We interviewed Brendan Kohler on AI at Work, Co-founder and CTO at Sentenai and Co-founder at Hyperplane Venture Capital, an AI-focused venture capital fund. He had some great advice for business leaders on the laws of business and AI, here’s your cheat sheet.
1. Hiring in AI: Deploy Multiple Smaller Teams Within Different Teams
Data science teams are not built the same way that teams of software engineers are. Deploy multiple smaller teams within different parts of your organization instead of having a core data science or AI team.
“A data science team is generally full of people who have deep expertise in certain kinds of statistics, and certain kinds of programming, that don't apply across other parts of an organization. We see it as being best for an organization to roll up those teams within the business units they serve. Instead of having a core IT-centric data science or AI team, we see most successful companies deploy multiple smaller teams within different parts of their organizations. Or, if they need to centralize the full team to make use of data across an organization, they'll form a data science team under a digital team, and they will recruit people across the spectrum, from data engineering to visualization experts to experts in statistics and machine learning.”
2. Investing in AI Companies: Understand the Complexities of the Business That You Want to Help
It is important to understand the complexities of the business that you want to help. The most effective solution is for smaller companies to engage with larger companies that are willing to invest the time and resources by bringing in and learning from smaller AI-focused companies.
“I think the primary mistake I've seen smaller companies I've advised and invested in make is to assume that they understand the complexities of the business they're trying to help. In our world, AI is this amazing malleable tool that we can use to solve many problems. It is important to recognize what problems are actually solvable, and what problems boil down to issues of company structure, or processes, or any other variety of potential blockers that exist within a large company that's actively trying to execute on a business model. The business owners that engage these smaller companies really need to do a lot to bring along the smaller technology company into the organization and understand how they can help. If they don't do that, these technology-focused companies generally don't have a chance. What we see as being most effective is for smaller companies to engage with companies that are willing to invest the time and resources, learning and bringing these smaller AI-focused companies into the fold.”
3. Early Adoption of AI: Evaluate Your Options
Larger companies should evaluate all of their options when they are at an inflection point and use it as an opportunity to implement new technology.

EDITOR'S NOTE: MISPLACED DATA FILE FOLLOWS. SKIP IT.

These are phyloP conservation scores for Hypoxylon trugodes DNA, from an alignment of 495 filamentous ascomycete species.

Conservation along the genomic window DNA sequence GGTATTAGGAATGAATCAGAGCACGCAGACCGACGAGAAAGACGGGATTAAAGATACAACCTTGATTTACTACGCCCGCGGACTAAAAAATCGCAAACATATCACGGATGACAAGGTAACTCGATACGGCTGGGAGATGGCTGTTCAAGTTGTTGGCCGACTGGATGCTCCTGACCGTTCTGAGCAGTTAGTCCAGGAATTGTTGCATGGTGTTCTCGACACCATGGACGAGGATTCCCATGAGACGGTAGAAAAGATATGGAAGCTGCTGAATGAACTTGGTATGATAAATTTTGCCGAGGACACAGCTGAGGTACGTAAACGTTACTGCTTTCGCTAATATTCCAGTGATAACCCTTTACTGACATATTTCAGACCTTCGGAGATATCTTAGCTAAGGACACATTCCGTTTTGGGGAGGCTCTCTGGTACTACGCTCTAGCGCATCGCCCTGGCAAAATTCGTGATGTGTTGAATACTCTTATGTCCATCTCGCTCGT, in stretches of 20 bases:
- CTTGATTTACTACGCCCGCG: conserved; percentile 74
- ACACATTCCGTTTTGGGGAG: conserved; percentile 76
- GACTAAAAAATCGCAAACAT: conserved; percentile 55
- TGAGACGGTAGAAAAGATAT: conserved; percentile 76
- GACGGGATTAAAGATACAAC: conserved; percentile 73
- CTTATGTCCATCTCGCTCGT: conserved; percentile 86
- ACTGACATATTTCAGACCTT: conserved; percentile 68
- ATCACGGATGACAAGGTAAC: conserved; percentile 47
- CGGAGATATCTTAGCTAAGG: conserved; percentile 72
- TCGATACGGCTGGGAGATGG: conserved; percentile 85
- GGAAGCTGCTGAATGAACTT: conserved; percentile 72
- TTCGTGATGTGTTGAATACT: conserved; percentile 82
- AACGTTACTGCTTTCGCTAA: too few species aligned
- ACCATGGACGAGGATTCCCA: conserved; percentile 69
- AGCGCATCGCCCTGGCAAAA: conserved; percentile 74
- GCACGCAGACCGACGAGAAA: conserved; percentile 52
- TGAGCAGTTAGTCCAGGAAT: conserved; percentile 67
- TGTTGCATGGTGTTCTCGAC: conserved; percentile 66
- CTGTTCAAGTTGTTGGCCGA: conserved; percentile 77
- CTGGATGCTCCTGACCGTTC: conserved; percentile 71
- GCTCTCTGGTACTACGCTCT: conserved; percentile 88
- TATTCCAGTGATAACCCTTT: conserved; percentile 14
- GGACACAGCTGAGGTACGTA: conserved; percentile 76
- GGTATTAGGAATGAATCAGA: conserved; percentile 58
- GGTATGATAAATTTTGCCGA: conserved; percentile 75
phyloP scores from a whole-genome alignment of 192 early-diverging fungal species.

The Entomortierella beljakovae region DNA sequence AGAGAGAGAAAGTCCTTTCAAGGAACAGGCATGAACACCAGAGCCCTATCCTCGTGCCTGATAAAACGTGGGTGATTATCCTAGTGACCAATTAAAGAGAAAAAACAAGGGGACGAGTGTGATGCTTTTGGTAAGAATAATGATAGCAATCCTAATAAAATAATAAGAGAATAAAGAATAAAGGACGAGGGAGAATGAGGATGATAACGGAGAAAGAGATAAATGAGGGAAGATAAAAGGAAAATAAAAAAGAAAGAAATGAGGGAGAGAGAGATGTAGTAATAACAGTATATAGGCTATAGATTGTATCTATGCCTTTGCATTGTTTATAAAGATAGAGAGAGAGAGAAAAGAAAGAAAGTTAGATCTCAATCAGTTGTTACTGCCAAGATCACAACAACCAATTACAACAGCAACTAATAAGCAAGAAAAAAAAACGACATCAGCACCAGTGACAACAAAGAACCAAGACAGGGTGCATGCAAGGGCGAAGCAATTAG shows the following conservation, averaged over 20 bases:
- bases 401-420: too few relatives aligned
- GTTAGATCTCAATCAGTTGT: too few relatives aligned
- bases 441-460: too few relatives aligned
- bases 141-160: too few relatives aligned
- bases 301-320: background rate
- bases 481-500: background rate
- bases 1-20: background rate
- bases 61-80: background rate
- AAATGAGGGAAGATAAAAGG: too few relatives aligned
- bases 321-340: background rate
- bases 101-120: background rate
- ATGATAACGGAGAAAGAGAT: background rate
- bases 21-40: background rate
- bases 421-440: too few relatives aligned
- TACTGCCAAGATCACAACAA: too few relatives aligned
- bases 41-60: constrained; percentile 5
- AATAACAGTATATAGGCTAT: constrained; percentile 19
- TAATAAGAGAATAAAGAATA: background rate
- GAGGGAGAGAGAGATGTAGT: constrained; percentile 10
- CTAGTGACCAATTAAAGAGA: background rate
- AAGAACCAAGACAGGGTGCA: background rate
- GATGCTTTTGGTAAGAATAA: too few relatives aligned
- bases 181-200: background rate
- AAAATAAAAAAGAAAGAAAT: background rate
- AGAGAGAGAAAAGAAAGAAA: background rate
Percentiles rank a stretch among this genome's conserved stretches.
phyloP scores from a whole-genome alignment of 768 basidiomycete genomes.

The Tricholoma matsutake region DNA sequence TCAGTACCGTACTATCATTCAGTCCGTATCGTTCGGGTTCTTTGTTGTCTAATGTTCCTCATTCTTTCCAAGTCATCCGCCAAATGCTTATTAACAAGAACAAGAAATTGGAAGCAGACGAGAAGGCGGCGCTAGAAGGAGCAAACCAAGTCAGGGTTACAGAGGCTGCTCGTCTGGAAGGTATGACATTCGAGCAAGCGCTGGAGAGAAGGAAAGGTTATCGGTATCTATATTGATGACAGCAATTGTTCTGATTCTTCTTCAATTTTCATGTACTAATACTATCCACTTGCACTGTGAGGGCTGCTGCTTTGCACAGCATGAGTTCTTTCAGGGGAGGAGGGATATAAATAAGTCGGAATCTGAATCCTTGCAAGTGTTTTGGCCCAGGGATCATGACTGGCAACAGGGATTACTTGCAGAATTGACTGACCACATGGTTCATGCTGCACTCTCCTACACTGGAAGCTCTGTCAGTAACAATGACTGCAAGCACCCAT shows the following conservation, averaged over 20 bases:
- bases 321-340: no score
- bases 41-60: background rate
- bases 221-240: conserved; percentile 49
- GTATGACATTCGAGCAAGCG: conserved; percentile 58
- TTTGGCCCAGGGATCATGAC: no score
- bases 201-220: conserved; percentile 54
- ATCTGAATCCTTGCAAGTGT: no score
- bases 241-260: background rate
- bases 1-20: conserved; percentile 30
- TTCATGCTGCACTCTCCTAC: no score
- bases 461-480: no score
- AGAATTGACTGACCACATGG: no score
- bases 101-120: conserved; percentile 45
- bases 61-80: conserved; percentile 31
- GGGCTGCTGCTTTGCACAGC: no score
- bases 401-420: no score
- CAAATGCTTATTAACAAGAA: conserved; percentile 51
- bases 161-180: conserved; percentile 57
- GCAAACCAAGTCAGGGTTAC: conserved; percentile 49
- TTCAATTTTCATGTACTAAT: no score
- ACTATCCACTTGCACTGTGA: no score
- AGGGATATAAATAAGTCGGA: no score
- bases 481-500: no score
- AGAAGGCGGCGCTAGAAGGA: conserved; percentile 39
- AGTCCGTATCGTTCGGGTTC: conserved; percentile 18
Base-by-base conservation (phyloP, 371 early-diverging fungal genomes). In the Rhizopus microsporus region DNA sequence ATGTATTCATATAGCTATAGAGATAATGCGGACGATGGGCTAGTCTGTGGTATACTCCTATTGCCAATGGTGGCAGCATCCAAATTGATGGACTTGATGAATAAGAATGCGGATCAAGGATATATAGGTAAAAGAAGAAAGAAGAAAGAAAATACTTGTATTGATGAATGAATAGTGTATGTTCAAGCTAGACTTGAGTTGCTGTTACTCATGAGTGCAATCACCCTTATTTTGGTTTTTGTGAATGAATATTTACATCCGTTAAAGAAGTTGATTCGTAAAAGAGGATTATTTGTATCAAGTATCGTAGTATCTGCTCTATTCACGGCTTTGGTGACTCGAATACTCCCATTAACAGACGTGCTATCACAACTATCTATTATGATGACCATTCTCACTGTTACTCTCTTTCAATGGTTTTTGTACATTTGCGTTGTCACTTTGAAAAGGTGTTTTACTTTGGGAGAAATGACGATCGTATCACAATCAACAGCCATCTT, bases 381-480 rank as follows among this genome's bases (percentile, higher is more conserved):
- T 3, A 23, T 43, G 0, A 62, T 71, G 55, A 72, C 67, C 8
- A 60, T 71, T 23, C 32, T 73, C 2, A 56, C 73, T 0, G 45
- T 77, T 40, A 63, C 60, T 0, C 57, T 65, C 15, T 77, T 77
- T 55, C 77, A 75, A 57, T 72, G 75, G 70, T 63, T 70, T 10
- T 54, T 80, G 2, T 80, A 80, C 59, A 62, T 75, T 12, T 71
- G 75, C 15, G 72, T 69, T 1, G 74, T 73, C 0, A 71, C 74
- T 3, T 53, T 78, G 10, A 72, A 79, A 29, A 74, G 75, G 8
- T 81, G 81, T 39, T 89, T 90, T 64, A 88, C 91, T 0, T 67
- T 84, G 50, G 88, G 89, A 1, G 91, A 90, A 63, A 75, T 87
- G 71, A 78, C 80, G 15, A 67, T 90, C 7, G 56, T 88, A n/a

“There are certain inflection points within an organization that's focused on executing as well as possible, where they have opportunities to adopt a different process, a different model, and different technologies. Outside of those areas, where that inflection point happens. It's very difficult for them to be able to get approval up and down an organization. Those inflection points happen every few years, every time different parts of a business stop working and corrective action has to be taken or every time IT technologies start failing to support the execution of a business as it grows. We see that a lot, especially on the software side. I think, it's important that companies at those inflection points evaluate all of their options, because they really only get those chances every few years within an organization, especially if they're a large organization. They just can't afford to move as fast as a startup or a small business can.”
4. Sorting Through “Hype”: Use Traditional Frameworks
Business leaders should make evaluations using traditional frameworks, even though these are new technologies.
“Even from an investor lens, it can often be difficult to separate companies that truly have the talent and the ability to execute on AI strategies, and those that are marketing themselves as AI because they think of it as a good way to get investment dollars. I think that also applies to selling into businesses and dealing with board objectives and adoption of technology within an organization. What I would say is that the laws of business are not suspended for blockchain, AI, and machine learning. What a business actually has to do is evaluate the offerings of the companies based on business outcomes, cost, and the time-to-value. If an organization sticks to those metrics, then it doesn't matter which of the technologies are hype or not hype. They can evaluate these businesses through traditional frameworks.”
5. Learn About New Technologies: It's Worth the Time
The value is worth the time it takes to get up to speed and educated.
“From my perspective, it's really something that executives at large organizations should spend more time doing deep dives on. If they can yield 10% more efficiency or reduce risk in a large organization by 10% or 20% on critical business processes, that merits adoption of these technologies. You can't be afraid of it being too academic or too complex to dive in and get an understanding of how it can help.”
You can read the full transcription here to hear more from Brendan Kohler on the Laws of Business and AI.